"He was far and away the best," said one scout. "He wasn't just the best by default. He was the best in an excellent group of guys. It's just a risk-reward thing now." "He's what people are looking for," another scout said. "He's just great in space. But that injury isn't good. You don't have control of your foot. It just drops." "Not the brightest cookie in the room," a third scout said. "Probably have to line him up. I don't know if he's a natural player but once he sees it he can find it and go get it. Now he's got the knee and he's not a very bright kid. I wouldn't touch a kid like that. I have no idea where he goes. He's off my board. He's a run and hit 'will' linebacker."

The Cowboys targeted Collins as a three-technique, where he could be a very good fit in the Cowboys' scheme. But not every personnel guy saw him as a prototypical defensive tackle for his team, which is why Collins was ranked fairly low in McGinn's ranking.

Maliek Collins, Pos. rank: 9
Third-year junior, two-year starter primarily at NT in a 3-4. Finished with 86 tackles (23 for loss) and 8 sacks. More effective rushing in 2014. State champion wrestler from Kansas City. Wonderlic of 24.
Random Scout #1 Random Scout #2 Random Scout #3
"He’s a 3-technique," said one scout. "He’s quick and can shed. Gets bounced around some. Does get covered up and plays a little high at times. Has some twitch." "He didn’t have as good a year as he could have had," another scout said. "He has yet to live up to his measurables and consistently harass the quarterback. Not an underachiever. He just seemed a little bit lost." "He’s a little guy," said a third scout. "He just plays small. Has to be a penetrator."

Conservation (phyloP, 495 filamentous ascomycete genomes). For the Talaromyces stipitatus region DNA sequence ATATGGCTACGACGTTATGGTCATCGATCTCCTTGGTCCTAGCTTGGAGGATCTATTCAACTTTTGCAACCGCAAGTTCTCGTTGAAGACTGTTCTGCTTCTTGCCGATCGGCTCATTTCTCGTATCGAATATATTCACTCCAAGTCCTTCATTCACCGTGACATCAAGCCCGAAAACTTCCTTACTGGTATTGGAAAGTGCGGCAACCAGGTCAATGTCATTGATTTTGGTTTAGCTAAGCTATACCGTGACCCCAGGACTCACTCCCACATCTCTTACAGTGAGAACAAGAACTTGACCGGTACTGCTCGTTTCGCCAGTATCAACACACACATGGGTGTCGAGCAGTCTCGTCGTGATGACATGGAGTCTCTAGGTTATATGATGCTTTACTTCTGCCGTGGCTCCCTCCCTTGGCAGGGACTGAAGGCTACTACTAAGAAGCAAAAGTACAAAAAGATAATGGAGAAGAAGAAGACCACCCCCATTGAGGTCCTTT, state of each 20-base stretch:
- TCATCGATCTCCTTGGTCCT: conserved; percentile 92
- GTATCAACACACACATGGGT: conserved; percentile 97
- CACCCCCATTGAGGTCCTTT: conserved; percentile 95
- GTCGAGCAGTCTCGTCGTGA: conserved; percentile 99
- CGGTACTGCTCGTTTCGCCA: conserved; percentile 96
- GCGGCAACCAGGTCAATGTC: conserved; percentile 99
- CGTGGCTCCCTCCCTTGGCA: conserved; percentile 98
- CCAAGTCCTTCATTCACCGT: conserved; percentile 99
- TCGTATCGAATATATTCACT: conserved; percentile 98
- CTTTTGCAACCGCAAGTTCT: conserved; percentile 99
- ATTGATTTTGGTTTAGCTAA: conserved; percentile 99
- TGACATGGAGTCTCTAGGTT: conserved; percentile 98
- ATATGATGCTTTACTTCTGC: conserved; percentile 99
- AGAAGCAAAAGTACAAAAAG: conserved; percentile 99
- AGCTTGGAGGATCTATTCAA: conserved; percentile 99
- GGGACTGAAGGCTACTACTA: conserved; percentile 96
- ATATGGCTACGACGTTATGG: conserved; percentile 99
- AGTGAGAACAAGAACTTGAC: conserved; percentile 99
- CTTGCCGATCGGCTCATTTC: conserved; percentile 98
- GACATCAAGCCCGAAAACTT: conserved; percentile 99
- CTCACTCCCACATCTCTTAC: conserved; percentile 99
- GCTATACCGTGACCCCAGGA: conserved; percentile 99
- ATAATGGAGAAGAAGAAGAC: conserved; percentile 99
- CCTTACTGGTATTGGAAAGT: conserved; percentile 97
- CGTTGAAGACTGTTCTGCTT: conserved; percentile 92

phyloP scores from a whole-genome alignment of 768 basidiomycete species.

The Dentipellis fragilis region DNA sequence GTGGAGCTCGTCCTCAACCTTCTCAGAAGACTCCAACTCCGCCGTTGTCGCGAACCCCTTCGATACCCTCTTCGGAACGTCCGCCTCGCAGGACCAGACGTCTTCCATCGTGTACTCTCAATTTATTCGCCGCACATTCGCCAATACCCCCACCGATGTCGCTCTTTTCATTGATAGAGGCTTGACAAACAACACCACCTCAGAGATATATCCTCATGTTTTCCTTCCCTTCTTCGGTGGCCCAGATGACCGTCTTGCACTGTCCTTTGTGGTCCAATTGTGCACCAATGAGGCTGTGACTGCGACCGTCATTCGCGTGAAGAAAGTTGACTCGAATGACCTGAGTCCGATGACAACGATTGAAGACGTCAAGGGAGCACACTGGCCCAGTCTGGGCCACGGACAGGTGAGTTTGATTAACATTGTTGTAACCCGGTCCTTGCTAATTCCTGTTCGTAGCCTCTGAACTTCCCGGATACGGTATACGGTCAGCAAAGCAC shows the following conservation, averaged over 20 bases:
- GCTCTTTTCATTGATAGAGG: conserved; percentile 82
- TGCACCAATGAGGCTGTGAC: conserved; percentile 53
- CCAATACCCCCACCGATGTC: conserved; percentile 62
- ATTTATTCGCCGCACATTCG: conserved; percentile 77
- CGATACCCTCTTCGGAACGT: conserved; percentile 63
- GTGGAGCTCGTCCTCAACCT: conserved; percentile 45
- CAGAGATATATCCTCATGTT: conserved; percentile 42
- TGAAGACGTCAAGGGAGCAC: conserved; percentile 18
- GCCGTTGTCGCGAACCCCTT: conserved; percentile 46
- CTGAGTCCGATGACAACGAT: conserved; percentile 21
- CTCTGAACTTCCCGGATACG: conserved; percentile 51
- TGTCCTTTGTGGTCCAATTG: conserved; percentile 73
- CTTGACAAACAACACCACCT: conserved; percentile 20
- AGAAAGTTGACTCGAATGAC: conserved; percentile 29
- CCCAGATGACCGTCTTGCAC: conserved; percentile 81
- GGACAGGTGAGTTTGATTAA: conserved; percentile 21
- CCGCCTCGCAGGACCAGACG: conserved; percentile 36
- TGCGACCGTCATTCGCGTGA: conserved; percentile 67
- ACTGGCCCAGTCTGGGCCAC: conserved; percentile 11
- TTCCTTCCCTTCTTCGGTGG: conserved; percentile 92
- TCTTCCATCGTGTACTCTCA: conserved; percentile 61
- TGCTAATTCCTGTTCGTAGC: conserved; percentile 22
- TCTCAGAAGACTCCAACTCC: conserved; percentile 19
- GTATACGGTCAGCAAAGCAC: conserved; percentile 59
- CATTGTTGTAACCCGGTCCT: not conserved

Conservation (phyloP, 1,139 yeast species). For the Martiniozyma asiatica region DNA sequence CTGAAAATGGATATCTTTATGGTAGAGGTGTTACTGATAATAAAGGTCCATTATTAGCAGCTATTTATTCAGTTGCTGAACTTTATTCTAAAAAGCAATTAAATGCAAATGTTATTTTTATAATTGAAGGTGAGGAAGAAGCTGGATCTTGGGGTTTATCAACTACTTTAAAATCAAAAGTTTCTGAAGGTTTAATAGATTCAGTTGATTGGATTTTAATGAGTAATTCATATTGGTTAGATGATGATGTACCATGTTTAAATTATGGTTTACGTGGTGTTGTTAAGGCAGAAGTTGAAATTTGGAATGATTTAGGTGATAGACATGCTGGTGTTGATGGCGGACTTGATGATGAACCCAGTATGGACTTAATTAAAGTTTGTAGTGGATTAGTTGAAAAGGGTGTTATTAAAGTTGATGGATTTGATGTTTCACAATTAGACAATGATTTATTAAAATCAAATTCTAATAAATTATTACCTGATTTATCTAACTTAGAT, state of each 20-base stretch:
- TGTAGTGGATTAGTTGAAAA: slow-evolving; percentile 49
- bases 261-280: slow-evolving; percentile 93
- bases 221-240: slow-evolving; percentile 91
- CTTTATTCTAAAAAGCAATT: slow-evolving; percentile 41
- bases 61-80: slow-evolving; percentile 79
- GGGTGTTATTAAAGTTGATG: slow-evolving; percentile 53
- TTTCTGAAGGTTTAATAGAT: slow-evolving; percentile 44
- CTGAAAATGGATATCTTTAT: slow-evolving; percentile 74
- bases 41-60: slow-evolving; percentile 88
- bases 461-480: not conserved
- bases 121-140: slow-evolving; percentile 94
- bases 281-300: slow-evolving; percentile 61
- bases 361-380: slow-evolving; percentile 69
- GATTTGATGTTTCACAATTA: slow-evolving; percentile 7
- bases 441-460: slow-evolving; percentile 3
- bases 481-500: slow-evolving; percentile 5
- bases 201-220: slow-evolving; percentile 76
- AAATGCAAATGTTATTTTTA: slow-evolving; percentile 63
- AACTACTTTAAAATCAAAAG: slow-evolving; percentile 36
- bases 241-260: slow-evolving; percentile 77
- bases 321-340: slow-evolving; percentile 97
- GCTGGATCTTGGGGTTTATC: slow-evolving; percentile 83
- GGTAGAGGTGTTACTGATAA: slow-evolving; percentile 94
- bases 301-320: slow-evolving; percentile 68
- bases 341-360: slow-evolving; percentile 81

DE Charles Tapper didn't make the top 10 in McGinn's edge rusher ranking, but fellow fourth-rounder Dak Prescott showed up in the QB ranking at number six.

Dak Prescott, Pos. rank: 6
Billed by the Bulldogs as the most decorated player in their history. Posted 23-10 record and had a passer rating of 99.6. Also rushed for 2,501 yards and 41 TDs. Arrested for a DUI in mid-March. Wonderlic of 25.
Random Scout #1 Random Scout #2 Random Scout #3
"This was not a good team but for two years they competed against the best teams," one scout said. "He was the entire team there. The guy's just a winner. He's got patience, focus, makes quick decisions, good arm strength, nice touch, stands tall in the pocket under pressure." "He motivated that team, held guys accountable," another scout said. "I just don't see the vision downfield. He's a very streaky thrower. There will be a place for him in the league. I'd take him over Tim Tebow hands down." "He's got no accuracy, got no vision," said a third scout. "I don't think he's an NFL quarterback."

The fifth and final player to show up in McGinn's ranking series is CB Anthony Brown, who gets the dubious distinction of being called a "Scout's nightmare":

Failed to distinguish himself as a 10-game starter at safety in 2013 and as a 24-game starter at CB the past two seasons. Then he made the most of a somewhat surprising combine invitation by blazing the 40 in 4.34. He's more of a straight-line athlete, but as the draft wears on teams draft speed at cornerback.

Bryan Broaddus, former scout and current football personality for the Cowboys, apparently had Brown graded as a third-round prospect, calling him "one of the most complete CB I scouted." Birddog gave him a 3rd/4th grade, described him as "more versatile, physical, stronger and faster who is not afraid to play man coverage." Cowboys VP Stephen Jones said they had fourth-round grades on both CB Anthony Brown and SS Kavon Frazier. But the fact that both dropped to the sixth shows that Brown indeed was not easy to scout.

The scout's comments above add another layer of information to what we already know about the Cowboys rookies. What you do with it is up to you, but it might help to further fill out the picture as we try to figure out what to expect from this year's rookie class.